In a multinational study of young patients with type 1 diabetes (T1D), fluctuations in body mass index (BMI) z score from early childhood to puberty differed between countries. The high prevalence of overweight and obesity, however, was consistent in this population across different geographic areas and was persistent over time, according to study results published in Pediatric Obesity.
Previous studies in the general population have pointed to increased risk for obesity in adults with a history of a rapid increase and greater variability in BMI during childhood. In the current study, researchers aimed to identify longitudinal trajectories of changes in BMI z score and analyze differences across sex and geographic location, as well as to explore the associations between BMI z score trajectory with being from an ethnic minority, insulin pump use, poor metabolic control, and age at diagnosis of diabetes.
The researchers used data from 3 registries: the T1D Exchange (United States), the Diabetes Prospective Follow-up (Germany/Austria/Luxemburg), and the Australasian Diabetes Data Network (Australia). The analysis included 11,513 young patients with T1D followed from age 8 to 17 years with a baseline BMI measure before age 11 years and ≥5 BMI measures during follow-up.
Of 1718 children and adolescents in the American registry (55% boys), obesity was evident in 18% at baseline, 14% at age 12 years, and 17.7% at puberty. In the German/Austrian/Luxembourgian registry (8722 participants; 54% boys), the respective rates were 12.5%, 9.0%, and 9.4%. In the Australian registry (1073 participants; 54% boys), the respective rates were 20.2%, 12.8%, and 14.8%.
Using latent class growth modeling, the researchers found trajectories of BMI z score that were clearly diverse between the 3 registries. In the German/Austrian/Luxembourgian registry, 6 trajectories were identified, 2 of which crossed at age 12 years. In the Australian and American registries, 5 trajectories of BMI z score were identified, which did not cross during the follow-up period.
Further analysis of trajectories revealed substantial differences in BMI trajectories by sex. In boys, the trajectories were generally stable or decreased over time. In girls, the trajectories varied with 4 heterogeneous trajectories in the American registry, 7 heterogeneous trajectories in the German/Austrian/Luxembourgian registry, and 6 heterogeneous trajectories in the Australian registry.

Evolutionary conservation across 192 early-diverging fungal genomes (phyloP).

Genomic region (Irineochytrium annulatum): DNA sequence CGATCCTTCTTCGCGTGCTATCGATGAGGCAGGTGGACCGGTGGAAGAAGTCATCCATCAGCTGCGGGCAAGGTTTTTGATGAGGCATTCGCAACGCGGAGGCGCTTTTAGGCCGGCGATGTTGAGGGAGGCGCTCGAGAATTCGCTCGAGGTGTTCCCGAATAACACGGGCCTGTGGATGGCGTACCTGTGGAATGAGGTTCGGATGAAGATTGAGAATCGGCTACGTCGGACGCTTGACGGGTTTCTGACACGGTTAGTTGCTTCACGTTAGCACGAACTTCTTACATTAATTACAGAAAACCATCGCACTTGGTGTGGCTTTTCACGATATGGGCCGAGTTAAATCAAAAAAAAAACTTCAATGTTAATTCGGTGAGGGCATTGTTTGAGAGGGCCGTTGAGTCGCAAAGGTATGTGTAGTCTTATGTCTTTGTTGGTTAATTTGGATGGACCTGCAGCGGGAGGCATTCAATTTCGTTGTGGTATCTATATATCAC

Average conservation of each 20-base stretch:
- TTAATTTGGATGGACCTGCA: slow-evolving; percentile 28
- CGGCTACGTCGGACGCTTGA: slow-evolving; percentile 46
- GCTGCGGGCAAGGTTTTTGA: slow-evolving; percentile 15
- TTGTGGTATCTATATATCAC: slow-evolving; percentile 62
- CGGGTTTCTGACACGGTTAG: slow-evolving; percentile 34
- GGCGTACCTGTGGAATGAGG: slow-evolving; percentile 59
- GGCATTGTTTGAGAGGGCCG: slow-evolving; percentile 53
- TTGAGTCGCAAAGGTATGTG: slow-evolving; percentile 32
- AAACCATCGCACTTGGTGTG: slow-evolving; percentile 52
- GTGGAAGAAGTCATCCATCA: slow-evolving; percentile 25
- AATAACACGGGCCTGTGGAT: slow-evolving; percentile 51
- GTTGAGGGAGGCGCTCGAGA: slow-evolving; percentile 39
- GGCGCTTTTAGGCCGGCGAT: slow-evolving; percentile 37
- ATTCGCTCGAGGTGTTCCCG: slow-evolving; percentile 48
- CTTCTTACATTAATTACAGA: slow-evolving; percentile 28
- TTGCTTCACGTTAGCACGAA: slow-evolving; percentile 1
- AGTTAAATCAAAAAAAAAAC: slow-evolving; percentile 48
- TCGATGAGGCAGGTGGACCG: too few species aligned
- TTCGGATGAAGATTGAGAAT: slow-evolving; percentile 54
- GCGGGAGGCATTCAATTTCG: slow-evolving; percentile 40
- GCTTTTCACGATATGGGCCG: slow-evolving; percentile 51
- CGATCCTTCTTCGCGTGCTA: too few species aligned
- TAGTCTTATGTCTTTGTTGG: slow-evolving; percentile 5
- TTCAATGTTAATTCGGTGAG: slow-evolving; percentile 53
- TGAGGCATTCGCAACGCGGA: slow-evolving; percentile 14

Being from an ethnic or racial minority was associated with alignment to overweight and obese trajectories in both the German/Austrian/Luxembourgian and American cohorts. In the American cohort, insulin pump usage resulted in almost 3 times the odds of belonging to the ‘low stable’ trajectory group as opposed to the ‘normal stable’ trajectory. This effect was not seen in the other registries and insulin pump usage was not related to being part of any other trajectory group.
Older age at diabetes diagnosis and elevated glycated hemoglobin level also conferred a greater risk for adverse weight trajectories, but these findings were not consistent across all 3 registries.
The researchers acknowledged several possible limitations of the study, including potential selection bias, the use of arbitrary ages as indication of stage of puberty, and missing data on ethnic minority status in the Australian registry.
“These findings support the need for close monitoring of weight and nutrition in this population, and to encourage youth with type 1 diabetes and their families to adopt healthy eating and meet targets for physical activity,” concluded the researchers, adding that the differences across countries likely result from diverse environmental, genetic, and therapeutic elements.
“Our findings suggest that education needs to specifically target girls prior to puberty,” they added.
Phelan H, Foster NC, Schwandt A, et al. Longitudinal trajectories of BMI z‐score: an international comparison of 11,513 Australian, American and German/Austrian/Luxembourgian youth with type 1 diabetes [published online November 5, 2019]. Pediatr Obes. doi:1-.1111/ijpo.12582
This article originally appeared on Endocrinology Advisor